A full 55 percent of Israelis are likely to support Prime Minister Benjamin Netanyahu if he were to submit a peace agreement with the Palestinians to a public referendum, according to a poll whose results were released Wednesday.
The Haaretz survey found that while 20% of Israelis were sure that they would vote against a peace deal, and 5% said they probably would vote against it, 39% said they would support in a referendum put forward by Netanyahu and a further 16% said they would probably support it. Another 20% said they were undecided on the issue.
The poll was conducted among a sampling of over 500 citizens by the Dialog Institute.
Last Friday, US Secretary of State John Kerry announced a new framework for renewed peace talks between Israel and the Palestinians. Several days later, Netanyahu announced that he would put any peace deal to a public referendum.
Although both sides have offered contradictory statements about pre-negotiation agreements, promises and views of a final status agreement, the discussions are expected to go ahead.
Netanyahu told reporters in the Knesset on Monday evening that he’s “been saying for years that any diplomatic solution, if one is achieved, must be brought to a referendum.”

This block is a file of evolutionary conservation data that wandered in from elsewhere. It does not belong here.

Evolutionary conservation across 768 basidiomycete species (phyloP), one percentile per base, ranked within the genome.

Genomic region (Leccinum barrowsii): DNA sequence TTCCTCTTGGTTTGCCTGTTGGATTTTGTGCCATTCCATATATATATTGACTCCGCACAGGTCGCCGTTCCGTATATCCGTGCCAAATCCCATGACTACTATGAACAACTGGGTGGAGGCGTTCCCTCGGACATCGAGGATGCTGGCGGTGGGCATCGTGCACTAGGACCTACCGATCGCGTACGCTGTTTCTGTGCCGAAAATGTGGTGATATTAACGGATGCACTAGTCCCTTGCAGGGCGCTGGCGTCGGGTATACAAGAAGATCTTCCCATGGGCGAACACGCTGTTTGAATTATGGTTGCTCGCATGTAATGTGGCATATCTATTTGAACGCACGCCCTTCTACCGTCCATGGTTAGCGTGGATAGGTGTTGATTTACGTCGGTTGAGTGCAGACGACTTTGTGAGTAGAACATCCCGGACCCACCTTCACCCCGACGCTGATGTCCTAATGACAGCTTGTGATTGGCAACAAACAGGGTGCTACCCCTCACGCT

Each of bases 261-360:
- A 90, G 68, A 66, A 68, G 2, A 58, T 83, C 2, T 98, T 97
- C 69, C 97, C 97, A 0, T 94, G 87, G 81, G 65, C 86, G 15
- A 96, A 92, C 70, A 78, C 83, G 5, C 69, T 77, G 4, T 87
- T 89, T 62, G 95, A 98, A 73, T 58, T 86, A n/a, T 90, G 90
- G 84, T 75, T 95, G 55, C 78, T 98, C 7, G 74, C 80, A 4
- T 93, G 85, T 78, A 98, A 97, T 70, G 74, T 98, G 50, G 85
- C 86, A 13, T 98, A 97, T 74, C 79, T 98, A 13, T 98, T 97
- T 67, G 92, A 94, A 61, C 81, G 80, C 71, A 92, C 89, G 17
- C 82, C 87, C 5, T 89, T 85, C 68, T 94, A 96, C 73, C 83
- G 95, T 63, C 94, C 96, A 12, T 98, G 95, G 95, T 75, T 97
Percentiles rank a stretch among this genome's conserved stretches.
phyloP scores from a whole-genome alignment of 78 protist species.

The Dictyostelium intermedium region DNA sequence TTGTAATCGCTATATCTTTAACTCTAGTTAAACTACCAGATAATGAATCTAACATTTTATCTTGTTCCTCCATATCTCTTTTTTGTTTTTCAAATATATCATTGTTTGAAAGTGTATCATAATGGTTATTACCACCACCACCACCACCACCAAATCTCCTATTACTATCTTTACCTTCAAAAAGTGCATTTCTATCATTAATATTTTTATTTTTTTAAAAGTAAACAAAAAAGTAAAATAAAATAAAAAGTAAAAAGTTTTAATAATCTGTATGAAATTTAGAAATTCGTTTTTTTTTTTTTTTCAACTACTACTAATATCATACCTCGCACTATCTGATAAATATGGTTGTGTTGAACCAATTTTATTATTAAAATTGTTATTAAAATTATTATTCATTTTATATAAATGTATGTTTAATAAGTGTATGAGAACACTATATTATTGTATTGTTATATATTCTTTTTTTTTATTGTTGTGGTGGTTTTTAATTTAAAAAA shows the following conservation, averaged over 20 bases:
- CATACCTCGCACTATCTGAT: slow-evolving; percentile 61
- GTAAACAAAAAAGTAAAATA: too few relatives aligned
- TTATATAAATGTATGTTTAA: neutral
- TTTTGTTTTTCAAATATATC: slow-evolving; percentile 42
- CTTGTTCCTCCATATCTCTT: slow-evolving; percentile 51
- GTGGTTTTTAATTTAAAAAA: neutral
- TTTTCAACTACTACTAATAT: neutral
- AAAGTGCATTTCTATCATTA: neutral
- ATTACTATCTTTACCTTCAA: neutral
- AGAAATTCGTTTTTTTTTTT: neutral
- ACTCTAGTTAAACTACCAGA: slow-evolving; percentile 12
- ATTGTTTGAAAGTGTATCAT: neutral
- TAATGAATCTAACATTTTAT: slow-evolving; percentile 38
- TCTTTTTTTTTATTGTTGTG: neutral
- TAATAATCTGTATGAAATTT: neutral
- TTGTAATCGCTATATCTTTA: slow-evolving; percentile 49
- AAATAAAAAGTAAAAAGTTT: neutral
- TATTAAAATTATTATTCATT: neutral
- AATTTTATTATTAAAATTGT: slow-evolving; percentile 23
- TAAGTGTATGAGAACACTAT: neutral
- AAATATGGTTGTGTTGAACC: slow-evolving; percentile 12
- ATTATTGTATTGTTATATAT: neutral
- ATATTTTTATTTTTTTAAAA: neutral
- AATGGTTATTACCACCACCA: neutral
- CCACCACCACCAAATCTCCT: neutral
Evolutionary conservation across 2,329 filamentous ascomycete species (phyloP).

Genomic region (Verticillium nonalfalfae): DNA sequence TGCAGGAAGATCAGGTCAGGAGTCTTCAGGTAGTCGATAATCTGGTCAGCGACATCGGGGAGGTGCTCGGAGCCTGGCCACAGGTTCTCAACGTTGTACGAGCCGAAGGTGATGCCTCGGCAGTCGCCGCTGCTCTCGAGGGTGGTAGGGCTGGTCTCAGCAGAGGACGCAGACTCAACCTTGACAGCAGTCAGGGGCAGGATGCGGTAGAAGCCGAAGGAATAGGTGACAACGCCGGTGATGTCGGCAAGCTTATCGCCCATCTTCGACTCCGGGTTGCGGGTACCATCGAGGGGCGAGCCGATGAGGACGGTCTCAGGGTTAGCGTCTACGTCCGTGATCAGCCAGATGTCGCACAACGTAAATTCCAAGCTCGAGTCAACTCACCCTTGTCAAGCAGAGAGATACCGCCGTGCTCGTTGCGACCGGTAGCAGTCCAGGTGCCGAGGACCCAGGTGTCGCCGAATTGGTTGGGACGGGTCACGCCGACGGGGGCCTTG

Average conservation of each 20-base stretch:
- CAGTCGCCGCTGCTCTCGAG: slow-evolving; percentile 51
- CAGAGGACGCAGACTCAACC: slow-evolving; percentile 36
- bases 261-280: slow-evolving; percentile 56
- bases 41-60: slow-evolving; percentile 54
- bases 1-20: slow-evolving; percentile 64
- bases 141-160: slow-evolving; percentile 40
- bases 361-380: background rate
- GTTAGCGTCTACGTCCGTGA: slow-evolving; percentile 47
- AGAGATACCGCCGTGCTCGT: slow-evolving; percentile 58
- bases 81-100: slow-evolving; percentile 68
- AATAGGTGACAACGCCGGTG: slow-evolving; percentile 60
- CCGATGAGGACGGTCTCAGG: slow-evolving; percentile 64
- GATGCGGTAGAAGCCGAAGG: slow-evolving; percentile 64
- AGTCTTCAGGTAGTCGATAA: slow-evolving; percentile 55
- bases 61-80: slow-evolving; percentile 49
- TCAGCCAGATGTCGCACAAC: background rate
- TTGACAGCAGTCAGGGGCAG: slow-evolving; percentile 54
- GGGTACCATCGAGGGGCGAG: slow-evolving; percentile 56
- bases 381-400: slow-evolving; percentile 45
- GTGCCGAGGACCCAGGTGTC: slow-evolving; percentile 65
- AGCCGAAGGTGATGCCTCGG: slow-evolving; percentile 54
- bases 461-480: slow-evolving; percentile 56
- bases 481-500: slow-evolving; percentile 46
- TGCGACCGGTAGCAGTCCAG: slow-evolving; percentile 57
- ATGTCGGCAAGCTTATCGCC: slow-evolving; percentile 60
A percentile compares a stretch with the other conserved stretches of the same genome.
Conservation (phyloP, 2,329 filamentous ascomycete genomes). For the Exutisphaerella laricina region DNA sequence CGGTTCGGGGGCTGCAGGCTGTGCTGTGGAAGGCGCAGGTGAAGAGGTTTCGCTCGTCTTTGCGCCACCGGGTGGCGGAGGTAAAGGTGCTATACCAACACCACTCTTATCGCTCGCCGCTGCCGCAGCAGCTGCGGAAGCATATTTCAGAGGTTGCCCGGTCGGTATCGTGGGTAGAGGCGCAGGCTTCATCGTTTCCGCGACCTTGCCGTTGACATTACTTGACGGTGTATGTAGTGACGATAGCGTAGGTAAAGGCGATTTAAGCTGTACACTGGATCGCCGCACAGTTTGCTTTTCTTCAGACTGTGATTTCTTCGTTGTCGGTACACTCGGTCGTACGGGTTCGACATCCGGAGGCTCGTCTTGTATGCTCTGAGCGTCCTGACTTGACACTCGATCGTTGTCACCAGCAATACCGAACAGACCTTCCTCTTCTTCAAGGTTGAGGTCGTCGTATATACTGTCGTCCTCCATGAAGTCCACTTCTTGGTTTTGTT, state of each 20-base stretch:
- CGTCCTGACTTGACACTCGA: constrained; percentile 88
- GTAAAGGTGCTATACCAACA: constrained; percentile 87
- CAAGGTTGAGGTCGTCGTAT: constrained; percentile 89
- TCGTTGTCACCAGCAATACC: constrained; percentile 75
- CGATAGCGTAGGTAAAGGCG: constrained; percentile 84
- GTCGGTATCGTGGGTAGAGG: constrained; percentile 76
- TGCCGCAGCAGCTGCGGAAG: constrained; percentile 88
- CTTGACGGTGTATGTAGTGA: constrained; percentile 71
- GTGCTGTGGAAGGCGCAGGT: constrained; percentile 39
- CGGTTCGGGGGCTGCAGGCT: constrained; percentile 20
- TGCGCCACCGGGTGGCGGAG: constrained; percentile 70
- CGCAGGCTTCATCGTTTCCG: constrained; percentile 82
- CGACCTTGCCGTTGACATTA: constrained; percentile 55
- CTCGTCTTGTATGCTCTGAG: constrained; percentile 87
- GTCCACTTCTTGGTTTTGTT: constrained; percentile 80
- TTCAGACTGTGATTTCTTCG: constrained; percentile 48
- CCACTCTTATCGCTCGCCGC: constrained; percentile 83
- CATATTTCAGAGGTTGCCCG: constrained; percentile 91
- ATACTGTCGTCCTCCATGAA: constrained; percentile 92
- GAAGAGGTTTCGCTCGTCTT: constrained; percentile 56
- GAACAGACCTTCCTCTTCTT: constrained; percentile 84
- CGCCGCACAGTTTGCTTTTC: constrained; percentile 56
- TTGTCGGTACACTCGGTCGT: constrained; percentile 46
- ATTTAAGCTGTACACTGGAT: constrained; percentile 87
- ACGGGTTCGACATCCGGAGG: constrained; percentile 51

“A national referendum prevents national division,” he added. “Peace with our neighbors requires peace among ourselves, and that’s achieved through a referendum.”
In 2010, Israel passed a law requiring a public referendum if the government wished to give up territory over which Israel has claimed sovereignty, which includes East Jerusalem, the Golan Heights and theoretically other areas that Israel might wish to transfer to the Palestinians as part of a land swap.
A group of MKs, spearheaded by Jewish Home leader Naftali Bennett, is seeking to alter the Basic Law so that any peace deal with the Palestinians would require a public referendum, not just if it involved giving up land in East Jerusalem or the Golan.
Haviv Rettig Gur contributed to this report.